There were so many things that she wanted to say to him, but who the hell was she to tell him how to deal with his grief over his dad’s death? She’d never experienced that before. But one thing she knew for sure.

“It’s not stupid,” she said. “He was your dad. Of course you’re still sad.”

He wrapped his arms around her.

“Yeah. He was my dad,” he said. “And he was a pretty great dad.”

She took a deep breath.

“I bet Angela is still sad, too. It might make you feel better to talk to her about it. She’s the only one who knows how it feels to have lost your dad.”

He nodded slowly.

“That’s true. She is.”

She rubbed her hand against his stubbly cheek. Would he get mad at her for this?

“I know you’re busy and I’m sure you’re fine, but maybe think about going to the doctor? Just to make Angela feel better?”

He stiffened up.

“I’ll think about it.”

She maybe shouldn’t have said anything.

“I’m sorry, it’s probably not my business.”

He shook his head.

“No, it’s okay. One of the things I like about you is that you always say what you mean.”

Huh. That was a thing that most people didn’t like about her. She leaned up and kissed him on the cheek. He turned and kissed her on the lips.

“Thanks for listening. I’m sorry if I—”

She held her finger up to his lips to stop him.

“No apologies. We all need a shoulder to lean on sometimes. I wouldn’t have offered mine if I didn’t want to.”

* * *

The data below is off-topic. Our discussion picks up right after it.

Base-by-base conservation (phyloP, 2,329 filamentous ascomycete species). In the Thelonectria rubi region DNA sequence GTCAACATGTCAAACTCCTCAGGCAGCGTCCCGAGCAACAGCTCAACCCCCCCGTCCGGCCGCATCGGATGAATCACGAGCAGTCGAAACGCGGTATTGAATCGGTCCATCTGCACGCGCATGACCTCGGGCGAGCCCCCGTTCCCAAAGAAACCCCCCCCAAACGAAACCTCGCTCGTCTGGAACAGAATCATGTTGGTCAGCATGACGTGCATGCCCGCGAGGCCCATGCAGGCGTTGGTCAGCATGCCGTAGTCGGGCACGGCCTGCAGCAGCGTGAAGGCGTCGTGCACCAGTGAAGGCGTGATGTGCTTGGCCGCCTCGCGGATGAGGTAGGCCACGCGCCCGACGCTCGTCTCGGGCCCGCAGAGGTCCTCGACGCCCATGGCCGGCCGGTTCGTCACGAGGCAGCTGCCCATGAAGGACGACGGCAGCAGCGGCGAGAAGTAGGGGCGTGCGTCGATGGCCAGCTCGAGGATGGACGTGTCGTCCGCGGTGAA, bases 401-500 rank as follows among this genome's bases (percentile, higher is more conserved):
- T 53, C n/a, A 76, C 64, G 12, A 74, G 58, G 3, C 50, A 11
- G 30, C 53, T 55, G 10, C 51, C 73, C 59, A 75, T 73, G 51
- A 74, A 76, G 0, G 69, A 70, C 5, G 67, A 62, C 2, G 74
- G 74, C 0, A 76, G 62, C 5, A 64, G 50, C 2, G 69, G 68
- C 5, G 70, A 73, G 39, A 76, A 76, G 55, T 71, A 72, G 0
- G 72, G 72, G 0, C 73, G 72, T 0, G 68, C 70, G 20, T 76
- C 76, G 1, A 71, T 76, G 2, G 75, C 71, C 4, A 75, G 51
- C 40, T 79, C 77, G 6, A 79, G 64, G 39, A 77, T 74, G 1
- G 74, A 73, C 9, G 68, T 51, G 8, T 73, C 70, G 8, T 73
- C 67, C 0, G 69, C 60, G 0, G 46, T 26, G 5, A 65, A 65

• • •

Carlos knew Nik well enough at this point to know that she didn’t do anything she didn’t want to. But he was used to being the one offering his shoulder for people to lean on. He wasn’t sure how he felt about it being the other way around.

He couldn’t believe he’d talked to her about his dad. He didn’t talk to anyone about his dad. It had been kind of nice, actually, especially since Nik hadn’t pounced on the topic and asked him a million questions. She’d just mostly listened.

“Oh, hey, Angie is at Jessie’s house tonight for dinner. I should check to see if there have been any updates.”

She took a spoonful of rum raisin ice cream.

“No problem. How’s Jessie doing?”

“Bored, but okay. We just need to keep her there.”

He pulled his phone out of his pocket to see four texts from Angie. His heart rate sped up, but when he clicked on them, they were four different selfies of her and Jessie together. At least, he thought the fourth one was of the two of them.

“What the hell is this picture?” He showed Nik the last one, with two faces covered in some white material with holes cut out for eyes and lips.

She shook her head at him, a disappointed look on her face.

“For someone with a sister and a cousin who’s like a sister, you should know what a sheet mask is. The best kind of girlfriend activity. You pop them on, relax for ten to twenty minutes, usually take a few selfies, and take them off. You should try them; I bet it would help after a long day at work.”

He laughed and put his arm around her.

“That’s what a big-screen TV and basketball were invented for.”

She handed him the remote from the coffee table and leaned her head on his chest.

“Speaking of, I’m impressed at your restraint. I know the playoffs are on.”

So he turned on the game, and they spent the next hour curled up on the couch watching the second half of a pretty exciting game between two teams he couldn’t care less about. His ideal post-work wind down kind of game—he got all the fun of the lead changes and the great shots, but none of the up and down emotions of a true fan of either of those teams.

“Ahhh, that was excellent,” he said when the buzzer blew. Nik didn’t respond. He pushed her hair back from her face. She was fast asleep, her head still on his chest. He bent down and kissed her forehead.